|Elīna Garanča as Carmen. Photo © 2010 Ken Howard/Metropolitan Opera|
Ms. Garanca has been roundly criticized for taking a 'cool' or 'cerebral' approach to the role of Bizet's hot-blooded Gypsy temptress. However, Monday night's performance had punch, power and passion, with electric undertones accenting the Habañera and Séguedille. She has a pleasing, agile voice, capable of powering through and adding to an ensemble, while dropping down to the lower ranges needed for the later acts of the opera. The highlight of her performance was the Card Song, sung with intelligence and resonant low notes from the chest.
The arc of Don José's descent--from ordinary soldier, to romantic bandit, to madman was expertly played by Mr. Jovanovich. His performance jelled in Act II, when he sang the Flower Song, that K2 of French tenor repertory. He was sure-footed throughout the shifting tonalities and textures that illuminate the diseased landscape of the character's mind. His Don José was a good soldier who went a little nuts in prison, only to have his attraction for Carmen flower (pun intended) into full-on obsession. In Act III and IV, as the obsession turns violent and abusive, Mr. Jovanovich's performance only got better. He made the final murder seem matter-of-fact, which is precisely what made it so chilling.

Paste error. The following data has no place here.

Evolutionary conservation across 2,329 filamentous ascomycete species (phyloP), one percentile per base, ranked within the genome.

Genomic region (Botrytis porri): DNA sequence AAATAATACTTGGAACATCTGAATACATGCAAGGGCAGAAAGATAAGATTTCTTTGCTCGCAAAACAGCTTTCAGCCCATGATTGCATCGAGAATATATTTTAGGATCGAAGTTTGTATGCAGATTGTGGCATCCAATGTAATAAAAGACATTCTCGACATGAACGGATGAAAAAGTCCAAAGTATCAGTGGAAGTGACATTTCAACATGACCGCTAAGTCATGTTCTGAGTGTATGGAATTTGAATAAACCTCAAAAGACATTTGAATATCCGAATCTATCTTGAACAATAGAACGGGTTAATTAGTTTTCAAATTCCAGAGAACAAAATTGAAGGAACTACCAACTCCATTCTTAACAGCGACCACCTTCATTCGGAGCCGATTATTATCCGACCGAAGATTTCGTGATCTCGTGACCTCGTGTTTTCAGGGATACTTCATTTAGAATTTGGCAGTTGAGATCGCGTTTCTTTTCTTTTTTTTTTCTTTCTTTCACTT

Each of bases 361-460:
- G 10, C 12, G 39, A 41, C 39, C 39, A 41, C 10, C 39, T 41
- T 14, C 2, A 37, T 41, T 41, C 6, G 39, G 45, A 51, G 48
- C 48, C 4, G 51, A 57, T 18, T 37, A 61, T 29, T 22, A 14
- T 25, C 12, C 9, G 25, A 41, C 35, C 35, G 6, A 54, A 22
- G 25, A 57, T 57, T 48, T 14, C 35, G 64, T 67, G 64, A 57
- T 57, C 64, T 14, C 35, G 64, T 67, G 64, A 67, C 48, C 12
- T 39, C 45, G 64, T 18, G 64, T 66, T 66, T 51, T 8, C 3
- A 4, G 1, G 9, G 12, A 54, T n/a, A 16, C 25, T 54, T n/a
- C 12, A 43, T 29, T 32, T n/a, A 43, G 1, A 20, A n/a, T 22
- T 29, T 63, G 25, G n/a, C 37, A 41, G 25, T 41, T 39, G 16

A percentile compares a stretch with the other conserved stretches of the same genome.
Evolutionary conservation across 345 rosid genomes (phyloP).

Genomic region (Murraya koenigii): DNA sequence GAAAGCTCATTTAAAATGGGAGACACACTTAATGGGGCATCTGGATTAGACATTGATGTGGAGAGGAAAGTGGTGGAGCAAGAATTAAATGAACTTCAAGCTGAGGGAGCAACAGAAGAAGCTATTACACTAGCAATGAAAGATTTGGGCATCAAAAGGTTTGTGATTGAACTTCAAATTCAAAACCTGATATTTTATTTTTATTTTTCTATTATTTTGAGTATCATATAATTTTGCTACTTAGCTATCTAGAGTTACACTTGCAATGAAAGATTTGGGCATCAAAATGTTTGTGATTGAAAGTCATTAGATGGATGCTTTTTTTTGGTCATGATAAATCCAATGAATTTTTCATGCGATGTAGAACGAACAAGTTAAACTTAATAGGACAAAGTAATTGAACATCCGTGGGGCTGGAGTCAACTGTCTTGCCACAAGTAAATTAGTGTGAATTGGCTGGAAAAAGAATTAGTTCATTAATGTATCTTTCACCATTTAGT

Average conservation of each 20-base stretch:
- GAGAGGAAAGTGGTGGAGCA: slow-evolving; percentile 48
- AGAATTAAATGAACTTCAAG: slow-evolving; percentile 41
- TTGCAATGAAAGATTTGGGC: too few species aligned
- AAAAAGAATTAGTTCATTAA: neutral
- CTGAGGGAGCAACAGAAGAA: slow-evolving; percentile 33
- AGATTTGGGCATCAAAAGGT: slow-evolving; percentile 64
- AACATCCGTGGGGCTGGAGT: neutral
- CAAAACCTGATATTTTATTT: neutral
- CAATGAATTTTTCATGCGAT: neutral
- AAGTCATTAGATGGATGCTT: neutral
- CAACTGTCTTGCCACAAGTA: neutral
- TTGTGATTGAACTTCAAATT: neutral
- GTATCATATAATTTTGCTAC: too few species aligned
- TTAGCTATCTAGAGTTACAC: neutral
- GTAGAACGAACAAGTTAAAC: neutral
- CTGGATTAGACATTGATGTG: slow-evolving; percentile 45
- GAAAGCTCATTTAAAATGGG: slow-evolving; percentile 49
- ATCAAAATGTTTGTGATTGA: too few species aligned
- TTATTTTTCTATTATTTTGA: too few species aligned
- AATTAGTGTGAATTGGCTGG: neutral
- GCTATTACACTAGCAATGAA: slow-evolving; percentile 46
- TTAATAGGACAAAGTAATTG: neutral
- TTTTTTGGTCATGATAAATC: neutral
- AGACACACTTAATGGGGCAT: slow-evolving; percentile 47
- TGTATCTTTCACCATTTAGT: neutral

It is always interesting to hear a full bass as Escamillo. John Relyea had some rocky moments in the first part of the Toreador Song but settled in nicely at the first chorus. Mr. Relyea, who has branched into French repertory after singing many buffo parts at the Met, gave a dark, manly performance as the vain bullfighter. His Act III scene with Don José--made all the more convincing by a well-choreographed knife fight, was the best part of his performance.
Nicole Cabell has a pleasing, if smallish soprano. She gave a gutsy performance as Micaëla, José's long-suffering girlfriend. The Act I "Letter Duet" found her voice melding harmoniously with Mr. Jovanovich's. In Act III, with the aria "Je dis que rien ne m'épouvante" nearly stole the opera from her dark-eyed rival..
This run of Carmen features a conductor new to the Met, English National Opera music director Edward Gardner. His rhythms were not quite as crisp as one might desire, but he found the deep textures within Bizet's orchestrations and kept the opera moving at a lively clip. The Met Orchestra played with its usual panache and the chorus, always important in this most public of operas, were in top form.